Hiway’s Lolla-POE-Looza resurrects Poe for a night
By Amanda Glensky
Once upon a midnight dreary, the Hiway Theatre in Jenkintown and the Philly Poe Guy, Ed Pettit, decided to throw a special event for Halloween, featuring the master of the macabre.
The nonprofit member-supported theater will host Lolla-POE-Looza on Oct. 31, a late-night cinematic celebration dedicated to Edgar Allan Poe. The event includes an 11:30 p.m. showing of a 20-minute short Poe film and a midnight screening of “The Raven,” the 1935 classic featuring horror-film icons Bela Lugosi and Boris Karloff.
“Every year there are many images and stories we associate with Halloween costumes and the like, but I think Edgar Allan Poe is a literary figure and folk figure that really kind of embodies the…macabre sensibilities of Halloween,” said Fred Kaplan-Mayer, executive director of the Hiway Theatre.
“We wanted to have an event that would capture both the imagery and spectacle of Halloween and the imagery and spectacle of Poe as a person,” he said.
“The Raven” is not based on the famous poem or any of Poe’s other works. It tells the story of a fanatical Poe collector and shows the crazy way people today view the writer, said Pettit, a Poe scholar, freelance writer and professor, who is the Poe literary consultant for “Haunted Poe,” a production currently running in South Philadelphia.
“Halloween is the best night to celebrate Poe. There is not a better movie to go to than a Poe movie on Halloween,” he said. “Poe season is October. Very few writers have that kind of presence in culture,” he added.
Pettit, of Jenkintown, will speak about Poe and various film adaptations of the writer’s work before each screening.
He was named the Philly Poe Guy based on an article he wrote for the Philadelphia City Paper, “We’re Taking Poe Back,” in which he argued why Philadelphia can rightly claim Poe as its literary son.
From reading original newspaper accounts of Poe’s time in Philadelphia, he knows that the time the writer lived in Philadelphia was the most important of his career.
Poe lived in Philadelphia from 1838 to 1844. He was attracted to the city because it was the publishing capital of the country.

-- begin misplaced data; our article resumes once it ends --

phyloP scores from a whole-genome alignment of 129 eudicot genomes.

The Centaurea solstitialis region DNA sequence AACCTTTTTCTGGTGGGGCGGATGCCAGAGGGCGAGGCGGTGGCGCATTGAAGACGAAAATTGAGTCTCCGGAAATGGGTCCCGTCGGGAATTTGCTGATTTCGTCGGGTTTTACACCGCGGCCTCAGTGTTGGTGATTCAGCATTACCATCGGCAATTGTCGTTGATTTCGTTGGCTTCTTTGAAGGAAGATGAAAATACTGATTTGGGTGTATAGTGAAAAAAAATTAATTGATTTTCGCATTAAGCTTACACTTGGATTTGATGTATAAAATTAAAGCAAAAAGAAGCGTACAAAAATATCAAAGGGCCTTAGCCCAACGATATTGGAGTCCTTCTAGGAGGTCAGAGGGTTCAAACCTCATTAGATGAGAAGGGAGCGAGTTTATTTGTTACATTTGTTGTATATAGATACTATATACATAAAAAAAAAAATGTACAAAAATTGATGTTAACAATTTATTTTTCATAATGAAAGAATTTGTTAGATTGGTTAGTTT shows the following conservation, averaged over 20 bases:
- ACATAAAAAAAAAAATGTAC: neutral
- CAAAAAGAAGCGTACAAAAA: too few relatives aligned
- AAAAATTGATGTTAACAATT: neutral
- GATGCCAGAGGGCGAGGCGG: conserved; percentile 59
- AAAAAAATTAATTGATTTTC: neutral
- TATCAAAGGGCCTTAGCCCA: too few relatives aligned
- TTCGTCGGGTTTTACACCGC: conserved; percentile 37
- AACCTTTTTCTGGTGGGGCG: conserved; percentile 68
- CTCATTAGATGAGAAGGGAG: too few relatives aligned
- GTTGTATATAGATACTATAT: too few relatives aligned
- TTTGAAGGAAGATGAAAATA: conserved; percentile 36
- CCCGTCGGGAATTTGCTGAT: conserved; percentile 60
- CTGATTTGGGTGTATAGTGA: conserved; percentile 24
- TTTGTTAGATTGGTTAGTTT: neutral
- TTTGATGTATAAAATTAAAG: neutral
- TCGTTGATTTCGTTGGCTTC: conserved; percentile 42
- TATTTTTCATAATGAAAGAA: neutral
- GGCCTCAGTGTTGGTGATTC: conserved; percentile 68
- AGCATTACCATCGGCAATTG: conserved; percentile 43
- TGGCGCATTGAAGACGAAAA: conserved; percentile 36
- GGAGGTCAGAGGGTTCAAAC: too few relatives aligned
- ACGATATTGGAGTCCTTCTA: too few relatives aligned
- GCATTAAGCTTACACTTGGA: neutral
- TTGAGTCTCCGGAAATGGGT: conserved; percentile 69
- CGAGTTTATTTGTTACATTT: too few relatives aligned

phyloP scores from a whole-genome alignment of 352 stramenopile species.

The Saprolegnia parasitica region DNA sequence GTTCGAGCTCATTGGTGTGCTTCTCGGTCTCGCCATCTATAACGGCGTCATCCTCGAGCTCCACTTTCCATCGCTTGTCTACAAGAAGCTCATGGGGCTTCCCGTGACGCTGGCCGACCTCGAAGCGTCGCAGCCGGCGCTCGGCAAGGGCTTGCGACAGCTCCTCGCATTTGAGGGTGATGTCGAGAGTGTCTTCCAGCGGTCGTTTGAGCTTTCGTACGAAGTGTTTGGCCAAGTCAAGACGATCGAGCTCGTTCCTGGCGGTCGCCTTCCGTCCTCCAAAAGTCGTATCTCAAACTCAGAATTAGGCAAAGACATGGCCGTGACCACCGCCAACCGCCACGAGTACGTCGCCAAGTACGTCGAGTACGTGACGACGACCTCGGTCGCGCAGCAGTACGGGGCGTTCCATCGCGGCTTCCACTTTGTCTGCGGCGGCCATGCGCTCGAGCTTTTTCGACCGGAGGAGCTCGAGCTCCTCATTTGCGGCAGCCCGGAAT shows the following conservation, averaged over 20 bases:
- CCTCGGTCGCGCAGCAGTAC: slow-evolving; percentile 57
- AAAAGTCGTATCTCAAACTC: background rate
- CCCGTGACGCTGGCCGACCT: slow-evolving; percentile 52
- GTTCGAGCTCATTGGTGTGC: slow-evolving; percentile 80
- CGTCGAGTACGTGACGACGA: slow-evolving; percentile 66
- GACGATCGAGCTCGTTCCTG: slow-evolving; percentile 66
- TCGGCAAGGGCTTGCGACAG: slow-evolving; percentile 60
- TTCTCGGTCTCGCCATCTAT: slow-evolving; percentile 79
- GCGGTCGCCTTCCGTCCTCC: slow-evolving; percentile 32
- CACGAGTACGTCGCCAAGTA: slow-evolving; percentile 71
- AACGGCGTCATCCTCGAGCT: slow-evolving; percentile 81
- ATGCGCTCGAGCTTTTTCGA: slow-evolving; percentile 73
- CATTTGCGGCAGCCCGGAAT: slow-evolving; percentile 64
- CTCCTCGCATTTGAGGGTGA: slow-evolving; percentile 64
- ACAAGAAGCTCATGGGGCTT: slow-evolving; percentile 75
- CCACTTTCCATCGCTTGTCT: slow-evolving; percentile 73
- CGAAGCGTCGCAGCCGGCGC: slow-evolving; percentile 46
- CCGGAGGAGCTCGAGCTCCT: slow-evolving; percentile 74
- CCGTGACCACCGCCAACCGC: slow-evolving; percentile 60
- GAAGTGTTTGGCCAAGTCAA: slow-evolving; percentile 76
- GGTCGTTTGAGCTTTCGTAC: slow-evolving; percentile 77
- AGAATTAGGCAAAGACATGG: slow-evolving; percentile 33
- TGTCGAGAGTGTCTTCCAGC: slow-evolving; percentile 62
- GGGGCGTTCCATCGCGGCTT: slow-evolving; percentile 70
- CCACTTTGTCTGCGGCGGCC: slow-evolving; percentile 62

“Poe really wanted to be a real literary critic and poet, but he was best at writing short fiction,” Pettit said.
The tradition in Philadelphia at the time of Poe’s residency was Philadelphia Gothic, an era when the city became the important setting for the development of the horror tale, Pettit said.
Early in Poe’s career, he wrote more about the supernatural, but his focus shifted to real-life threats as he became swept into the Philadelphia Gothic scene, where the threat is not a ghost but a man with an axe or a murdering roommate.
Philadelphia’s influence on Poe is apparent in “The Raven,” “The Tell-Tale Heart” and “The Fall of the House of Usher,” all of which he wrote in the city.
When Pettit gives talks about Poe, he also likes to dispel myths about the writer, particularly that he was a deranged, drunk and drug-addicted writer. Poe had a drinking problem, but the rest are false. This image of Poe surfaced after his death, Pettit said.
“What interests me a lot about Poe is not that iconic image of Poe as a morose madman, writing out his own nightmare,” Pettit said. Rather, he is inspired by Poe’s work ethic and the longevity of his works.
Poe was a very hard-working professional writer, and very personable – he had a lot of friends, Pettit said.
“Poe is not just one of these old writers that you only read in school…there are so many people that read Poe on their own and that doesn’t happen with any 19th century writer. He’s inspired so many movies, comic books and music,” Pettit said.
The writer also inspired a worldwide cult, which is still going strong 160 years after his death.
Lolla-POE-Looza will happen one night only and nevermore, starting at 11:30 p.m. Halloween night.
The event will coincide with the Harvest Silent Auction at the Hiway Theatre, which begins Oct. 30 and will feature goods and services from residents and local merchants.
If you go to Lolla-POE-Looza, it will take place at the Hiway Theatre, 212 Old York Road,
Jenkintown, PA 19046, Saturday, Oct. 31, 11:30 p.m. Tickets: $7, general; $5, Hiway Theatre members. Info: 215-886-9800 or www.hiwaytheatre.org.